11 January 2010

The "B" in BANT-focused Demand Generation - Budget 101

The best thing in life is free,
but you can give it to the birds an' bees.
I need some money, need some money.
-John Lee Hooker

My favorite Blues singer sang it well - and for demand generation, money (or in this case budget) is a necessary part of any qualified lead. However, most prospects don't like disclosing their budget numbers to vendors early - and often, vendors don't know how to ask the right questions around budget in general.

From the client's perspective, it's a bit like dating - you don't tend to disclose how much you make to someone on date #1, but by the time that you are serious enough, you'll share your W2 information. Same thing is true in the engagement cycle between a client and a vendor. On day 1 of engagement, the client will rarely disclose their actual budget numbers on a project (unless tactically it is done to reveal either a top or bottom line of price sensitivity).

From the vendor's perspective, if the client won't be sharing budget on day 1, then how in the world do you determine budget?
  • Ask circular questions about budget.
  • Do your research in public documents like the company's annual reports for budget trends and planned expenditures in the future fiscal year.
  • Sell the heck out of the value of your solution - not the cost of it.
Circular questions about budget can range from understanding:
  • Which departments are funding the project?
  • Does a board of directors have to sign off on the expenditure?
  • Are the funds only available for a certain timeframe and do they go away/need re-approval past that timeframe?
  • Is the project considered part of a capital project initiative or "everyday" spend of IT dollars?
  • If they are price sensitive (and have let you know it), have they considered using financing* to complete the project?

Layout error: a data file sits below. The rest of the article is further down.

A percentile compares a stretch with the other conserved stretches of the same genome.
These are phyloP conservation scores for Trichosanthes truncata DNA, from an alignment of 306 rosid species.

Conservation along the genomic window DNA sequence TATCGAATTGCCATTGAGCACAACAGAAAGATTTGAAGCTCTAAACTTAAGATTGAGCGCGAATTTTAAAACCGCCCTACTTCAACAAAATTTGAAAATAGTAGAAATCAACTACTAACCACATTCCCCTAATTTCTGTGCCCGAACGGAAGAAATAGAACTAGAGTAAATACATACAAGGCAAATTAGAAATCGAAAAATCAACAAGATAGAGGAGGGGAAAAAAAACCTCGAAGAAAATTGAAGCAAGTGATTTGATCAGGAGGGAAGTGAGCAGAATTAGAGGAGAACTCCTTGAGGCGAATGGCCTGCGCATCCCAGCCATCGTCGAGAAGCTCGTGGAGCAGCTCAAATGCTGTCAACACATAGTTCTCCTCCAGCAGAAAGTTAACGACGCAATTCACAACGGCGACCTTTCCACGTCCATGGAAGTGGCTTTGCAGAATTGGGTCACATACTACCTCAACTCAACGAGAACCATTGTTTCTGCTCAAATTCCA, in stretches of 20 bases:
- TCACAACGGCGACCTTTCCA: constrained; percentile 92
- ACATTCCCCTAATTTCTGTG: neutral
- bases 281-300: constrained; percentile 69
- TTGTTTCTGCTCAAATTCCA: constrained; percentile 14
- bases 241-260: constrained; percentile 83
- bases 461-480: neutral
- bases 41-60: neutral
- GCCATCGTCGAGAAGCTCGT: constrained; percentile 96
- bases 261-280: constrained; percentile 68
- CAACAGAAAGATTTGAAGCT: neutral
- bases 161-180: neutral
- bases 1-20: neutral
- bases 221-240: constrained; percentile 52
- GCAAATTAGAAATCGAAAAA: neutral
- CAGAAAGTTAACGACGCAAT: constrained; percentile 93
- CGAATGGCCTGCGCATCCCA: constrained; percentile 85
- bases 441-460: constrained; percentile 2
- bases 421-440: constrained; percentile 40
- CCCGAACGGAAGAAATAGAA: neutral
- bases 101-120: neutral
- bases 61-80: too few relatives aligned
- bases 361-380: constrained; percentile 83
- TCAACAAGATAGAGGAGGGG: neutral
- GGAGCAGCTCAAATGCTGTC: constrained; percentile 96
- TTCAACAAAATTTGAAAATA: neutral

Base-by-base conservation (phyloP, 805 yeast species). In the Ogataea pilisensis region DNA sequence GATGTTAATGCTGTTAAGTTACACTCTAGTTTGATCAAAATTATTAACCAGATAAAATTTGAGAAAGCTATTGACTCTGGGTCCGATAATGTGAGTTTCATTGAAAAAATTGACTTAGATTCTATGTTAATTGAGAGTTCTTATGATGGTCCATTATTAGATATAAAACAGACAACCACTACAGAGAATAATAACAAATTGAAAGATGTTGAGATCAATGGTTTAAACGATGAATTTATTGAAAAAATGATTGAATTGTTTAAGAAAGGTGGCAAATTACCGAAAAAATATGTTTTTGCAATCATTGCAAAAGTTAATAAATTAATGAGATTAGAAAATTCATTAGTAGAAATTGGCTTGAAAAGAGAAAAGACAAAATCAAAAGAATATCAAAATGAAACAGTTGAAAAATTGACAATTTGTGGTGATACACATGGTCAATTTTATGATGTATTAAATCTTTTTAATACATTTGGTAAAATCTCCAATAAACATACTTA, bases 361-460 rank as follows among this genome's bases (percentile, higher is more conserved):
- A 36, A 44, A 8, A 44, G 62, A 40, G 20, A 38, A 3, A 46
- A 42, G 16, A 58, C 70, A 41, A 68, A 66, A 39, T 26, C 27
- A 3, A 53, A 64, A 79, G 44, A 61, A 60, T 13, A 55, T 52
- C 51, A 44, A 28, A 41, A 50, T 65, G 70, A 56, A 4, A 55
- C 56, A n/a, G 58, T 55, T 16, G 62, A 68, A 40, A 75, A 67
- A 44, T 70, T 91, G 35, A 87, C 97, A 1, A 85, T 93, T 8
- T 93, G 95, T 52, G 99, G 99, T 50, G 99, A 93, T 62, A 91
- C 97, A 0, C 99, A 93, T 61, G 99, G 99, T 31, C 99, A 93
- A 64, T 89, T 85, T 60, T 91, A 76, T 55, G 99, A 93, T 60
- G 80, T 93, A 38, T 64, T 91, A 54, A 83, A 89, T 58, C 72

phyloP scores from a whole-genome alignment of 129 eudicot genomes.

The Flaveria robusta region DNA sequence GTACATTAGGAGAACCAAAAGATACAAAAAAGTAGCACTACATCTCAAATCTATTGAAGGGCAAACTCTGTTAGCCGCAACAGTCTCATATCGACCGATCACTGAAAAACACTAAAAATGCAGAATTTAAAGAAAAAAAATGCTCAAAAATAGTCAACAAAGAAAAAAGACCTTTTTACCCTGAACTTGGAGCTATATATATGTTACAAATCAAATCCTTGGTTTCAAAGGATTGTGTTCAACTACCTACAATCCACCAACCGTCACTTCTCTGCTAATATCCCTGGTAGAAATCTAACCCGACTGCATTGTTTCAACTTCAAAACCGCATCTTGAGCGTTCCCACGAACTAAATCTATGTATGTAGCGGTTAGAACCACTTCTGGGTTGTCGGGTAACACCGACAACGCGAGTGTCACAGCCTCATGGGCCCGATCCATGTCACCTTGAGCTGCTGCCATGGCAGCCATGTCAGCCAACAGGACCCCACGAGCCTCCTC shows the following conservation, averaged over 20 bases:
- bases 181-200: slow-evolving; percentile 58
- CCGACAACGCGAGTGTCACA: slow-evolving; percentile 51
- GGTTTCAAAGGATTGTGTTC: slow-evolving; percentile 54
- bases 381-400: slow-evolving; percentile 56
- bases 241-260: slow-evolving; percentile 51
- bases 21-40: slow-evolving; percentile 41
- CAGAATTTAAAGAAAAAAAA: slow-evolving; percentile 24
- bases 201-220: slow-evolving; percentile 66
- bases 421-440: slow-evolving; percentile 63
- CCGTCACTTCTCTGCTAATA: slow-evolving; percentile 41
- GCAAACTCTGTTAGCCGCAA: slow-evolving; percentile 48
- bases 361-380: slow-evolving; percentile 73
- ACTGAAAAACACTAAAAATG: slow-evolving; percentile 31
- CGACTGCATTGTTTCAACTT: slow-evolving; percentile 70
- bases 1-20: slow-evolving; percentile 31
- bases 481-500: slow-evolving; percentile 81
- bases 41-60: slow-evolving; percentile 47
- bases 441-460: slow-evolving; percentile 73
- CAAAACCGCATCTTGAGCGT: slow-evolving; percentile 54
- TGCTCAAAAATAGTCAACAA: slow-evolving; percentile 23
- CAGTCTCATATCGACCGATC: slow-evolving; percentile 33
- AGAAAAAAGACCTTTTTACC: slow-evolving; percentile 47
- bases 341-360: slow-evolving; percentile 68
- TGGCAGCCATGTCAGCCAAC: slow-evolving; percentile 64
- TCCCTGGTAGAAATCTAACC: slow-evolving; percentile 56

Researching the company's public records (and heck, twitters/blogs) can generate a wealth of information on the what the company has done in the past and what it plans to tackle in the future. Understanding the scope of what initiatives the company has on its radar can be invaluable - and lead the vendors to structure their value propositions more centrally to the company's plans.

Selling the value of your solution and not the cost of it is a topic I plan to discuss in a future post - but let's leave it as simple as, if the client understands and believes the value you bring to the table, cost can become irrelevant.

The KISS Question is "how many ways do you ask about budget on date 1?"

*Financing can be a terrific way to secure that a lead turns into a sale - a vendor can reap a ton of benefits including:
  • Increase deal size.
  • Close deals faster.
  • Strengthen customer relationships by being a partner - not just a vendor in the process.
  • Get paid up front.
  • Offer more flexibility to the clients.

1 comment:

  1. Actually it takes even longer to train him to the industry ways and your methods of internet lead generation . And if the person does not turn out to be suitable for the job you have start all over. On the other hand it won't take more than a couple of months to understand whether services vendor you have contracted is performing as per your expectation.